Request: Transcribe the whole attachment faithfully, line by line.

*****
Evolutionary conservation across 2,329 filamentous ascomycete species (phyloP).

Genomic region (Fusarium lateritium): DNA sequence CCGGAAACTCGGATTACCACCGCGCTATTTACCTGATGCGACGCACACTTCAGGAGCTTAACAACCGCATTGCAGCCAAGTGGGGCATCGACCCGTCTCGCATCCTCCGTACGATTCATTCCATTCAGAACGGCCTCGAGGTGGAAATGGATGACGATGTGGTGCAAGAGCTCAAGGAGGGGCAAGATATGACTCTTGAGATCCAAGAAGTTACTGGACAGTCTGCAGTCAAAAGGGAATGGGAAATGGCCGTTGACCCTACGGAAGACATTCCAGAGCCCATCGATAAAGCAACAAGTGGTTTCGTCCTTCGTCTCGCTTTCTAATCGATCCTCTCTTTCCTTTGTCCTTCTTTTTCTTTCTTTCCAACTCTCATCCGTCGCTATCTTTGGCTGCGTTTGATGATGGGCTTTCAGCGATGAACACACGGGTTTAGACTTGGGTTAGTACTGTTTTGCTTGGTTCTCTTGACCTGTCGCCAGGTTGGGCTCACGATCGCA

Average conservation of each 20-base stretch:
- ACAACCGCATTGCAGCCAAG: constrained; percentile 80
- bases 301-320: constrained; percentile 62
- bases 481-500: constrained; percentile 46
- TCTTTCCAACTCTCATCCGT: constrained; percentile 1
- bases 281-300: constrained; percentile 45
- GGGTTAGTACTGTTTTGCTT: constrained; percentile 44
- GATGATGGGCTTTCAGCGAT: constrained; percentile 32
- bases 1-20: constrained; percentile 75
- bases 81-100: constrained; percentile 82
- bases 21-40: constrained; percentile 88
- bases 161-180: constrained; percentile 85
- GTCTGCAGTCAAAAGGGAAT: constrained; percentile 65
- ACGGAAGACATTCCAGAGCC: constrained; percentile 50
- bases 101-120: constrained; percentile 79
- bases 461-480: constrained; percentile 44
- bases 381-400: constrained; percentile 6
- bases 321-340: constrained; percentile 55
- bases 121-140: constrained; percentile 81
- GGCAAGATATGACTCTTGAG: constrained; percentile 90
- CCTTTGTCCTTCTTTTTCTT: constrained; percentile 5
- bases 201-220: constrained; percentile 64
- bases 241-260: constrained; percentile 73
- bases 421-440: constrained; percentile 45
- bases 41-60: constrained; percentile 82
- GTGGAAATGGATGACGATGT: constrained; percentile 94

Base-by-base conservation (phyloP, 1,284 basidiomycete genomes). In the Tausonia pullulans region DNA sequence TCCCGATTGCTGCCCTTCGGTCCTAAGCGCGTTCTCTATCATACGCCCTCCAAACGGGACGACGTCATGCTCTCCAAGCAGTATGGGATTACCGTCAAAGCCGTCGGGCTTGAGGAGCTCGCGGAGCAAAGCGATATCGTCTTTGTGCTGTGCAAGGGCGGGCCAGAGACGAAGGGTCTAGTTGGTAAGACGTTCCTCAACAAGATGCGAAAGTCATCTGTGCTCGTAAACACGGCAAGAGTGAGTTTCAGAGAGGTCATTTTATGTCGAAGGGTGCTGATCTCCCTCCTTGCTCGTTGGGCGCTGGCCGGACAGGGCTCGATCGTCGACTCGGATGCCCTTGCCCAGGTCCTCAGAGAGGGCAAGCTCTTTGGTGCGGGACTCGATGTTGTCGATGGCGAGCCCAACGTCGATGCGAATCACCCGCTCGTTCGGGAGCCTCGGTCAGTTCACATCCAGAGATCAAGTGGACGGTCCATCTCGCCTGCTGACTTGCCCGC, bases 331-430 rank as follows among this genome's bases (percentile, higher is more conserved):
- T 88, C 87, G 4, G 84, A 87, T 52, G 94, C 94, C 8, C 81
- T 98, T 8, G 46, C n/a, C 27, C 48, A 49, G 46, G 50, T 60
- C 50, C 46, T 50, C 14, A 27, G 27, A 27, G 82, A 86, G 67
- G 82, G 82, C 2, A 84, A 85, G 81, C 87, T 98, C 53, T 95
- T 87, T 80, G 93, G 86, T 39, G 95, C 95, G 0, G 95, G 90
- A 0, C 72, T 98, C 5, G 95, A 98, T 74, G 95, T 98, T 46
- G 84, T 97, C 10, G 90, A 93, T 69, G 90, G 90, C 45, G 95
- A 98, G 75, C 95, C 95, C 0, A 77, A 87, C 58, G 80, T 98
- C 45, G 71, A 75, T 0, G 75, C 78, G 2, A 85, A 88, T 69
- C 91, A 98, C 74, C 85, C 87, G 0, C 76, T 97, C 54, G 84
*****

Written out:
Evolutionary conservation across 2,329 filamentous ascomycete species (phyloP).

Genomic region (Fusarium lateritium): DNA sequence CCGGAAACTCGGATTACCACCGCGCTATTTACCTGATGCGACGCACACTTCAGGAGCTTAACAACCGCATTGCAGCCAAGTGGGGCATCGACCCGTCTCGCATCCTCCGTACGATTCATTCCATTCAGAACGGCCTCGAGGTGGAAATGGATGACGATGTGGTGCAAGAGCTCAAGGAGGGGCAAGATATGACTCTTGAGATCCAAGAAGTTACTGGACAGTCTGCAGTCAAAAGGGAATGGGAAATGGCCGTTGACCCTACGGAAGACATTCCAGAGCCCATCGATAAAGCAACAAGTGGTTTCGTCCTTCGTCTCGCTTTCTAATCGATCCTCTCTTTCCTTTGTCCTTCTTTTTCTTTCTTTCCAACTCTCATCCGTCGCTATCTTTGGCTGCGTTTGATGATGGGCTTTCAGCGATGAACACACGGGTTTAGACTTGGGTTAGTACTGTTTTGCTTGGTTCTCTTGACCTGTCGCCAGGTTGGGCTCACGATCGCA

Average conservation of each 20-base stretch:
- ACAACCGCATTGCAGCCAAG: constrained; percentile 80
- bases 301-320: constrained; percentile 62
- bases 481-500: constrained; percentile 46
- TCTTTCCAACTCTCATCCGT: constrained; percentile 1
- bases 281-300: constrained; percentile 45
- GGGTTAGTACTGTTTTGCTT: constrained; percentile 44
- GATGATGGGCTTTCAGCGAT: constrained; percentile 32
- bases 1-20: constrained; percentile 75
- bases 81-100: constrained; percentile 82
- bases 21-40: constrained; percentile 88
- bases 161-180: constrained; percentile 85
- GTCTGCAGTCAAAAGGGAAT: constrained; percentile 65
- ACGGAAGACATTCCAGAGCC: constrained; percentile 50
- bases 101-120: constrained; percentile 79
- bases 461-480: constrained; percentile 44
- bases 381-400: constrained; percentile 6
- bases 321-340: constrained; percentile 55
- bases 121-140: constrained; percentile 81
- GGCAAGATATGACTCTTGAG: constrained; percentile 90
- CCTTTGTCCTTCTTTTTCTT: constrained; percentile 5
- bases 201-220: constrained; percentile 64
- bases 241-260: constrained; percentile 73
- bases 421-440: constrained; percentile 45
- bases 41-60: constrained; percentile 82
- GTGGAAATGGATGACGATGT: constrained; percentile 94

Base-by-base conservation (phyloP, 1,284 basidiomycete genomes). In the Tausonia pullulans region DNA sequence TCCCGATTGCTGCCCTTCGGTCCTAAGCGCGTTCTCTATCATACGCCCTCCAAACGGGACGACGTCATGCTCTCCAAGCAGTATGGGATTACCGTCAAAGCCGTCGGGCTTGAGGAGCTCGCGGAGCAAAGCGATATCGTCTTTGTGCTGTGCAAGGGCGGGCCAGAGACGAAGGGTCTAGTTGGTAAGACGTTCCTCAACAAGATGCGAAAGTCATCTGTGCTCGTAAACACGGCAAGAGTGAGTTTCAGAGAGGTCATTTTATGTCGAAGGGTGCTGATCTCCCTCCTTGCTCGTTGGGCGCTGGCCGGACAGGGCTCGATCGTCGACTCGGATGCCCTTGCCCAGGTCCTCAGAGAGGGCAAGCTCTTTGGTGCGGGACTCGATGTTGTCGATGGCGAGCCCAACGTCGATGCGAATCACCCGCTCGTTCGGGAGCCTCGGTCAGTTCACATCCAGAGATCAAGTGGACGGTCCATCTCGCCTGCTGACTTGCCCGC, bases 331-430 rank as follows among this genome's bases (percentile, higher is more conserved):
- T 88, C 87, G 4, G 84, A 87, T 52, G 94, C 94, C 8, C 81
- T 98, T 8, G 46, C n/a, C 27, C 48, A 49, G 46, G 50, T 60
- C 50, C 46, T 50, C 14, A 27, G 27, A 27, G 82, A 86, G 67
- G 82, G 82, C 2, A 84, A 85, G 81, C 87, T 98, C 53, T 95
- T 87, T 80, G 93, G 86, T 39, G 95, C 95, G 0, G 95, G 90
- A 0, C 72, T 98, C 5, G 95, A 98, T 74, G 95, T 98, T 46
- G 84, T 97, C 10, G 90, A 93, T 69, G 90, G 90, C 45, G 95
- A 98, G 75, C 95, C 95, C 0, A 77, A 87, C 58, G 80, T 98
- C 45, G 71, A 75, T 0, G 75, C 78, G 2, A 85, A 88, T 69
- C 91, A 98, C 74, C 85, C 87, G 0, C 76, T 97, C 54, G 84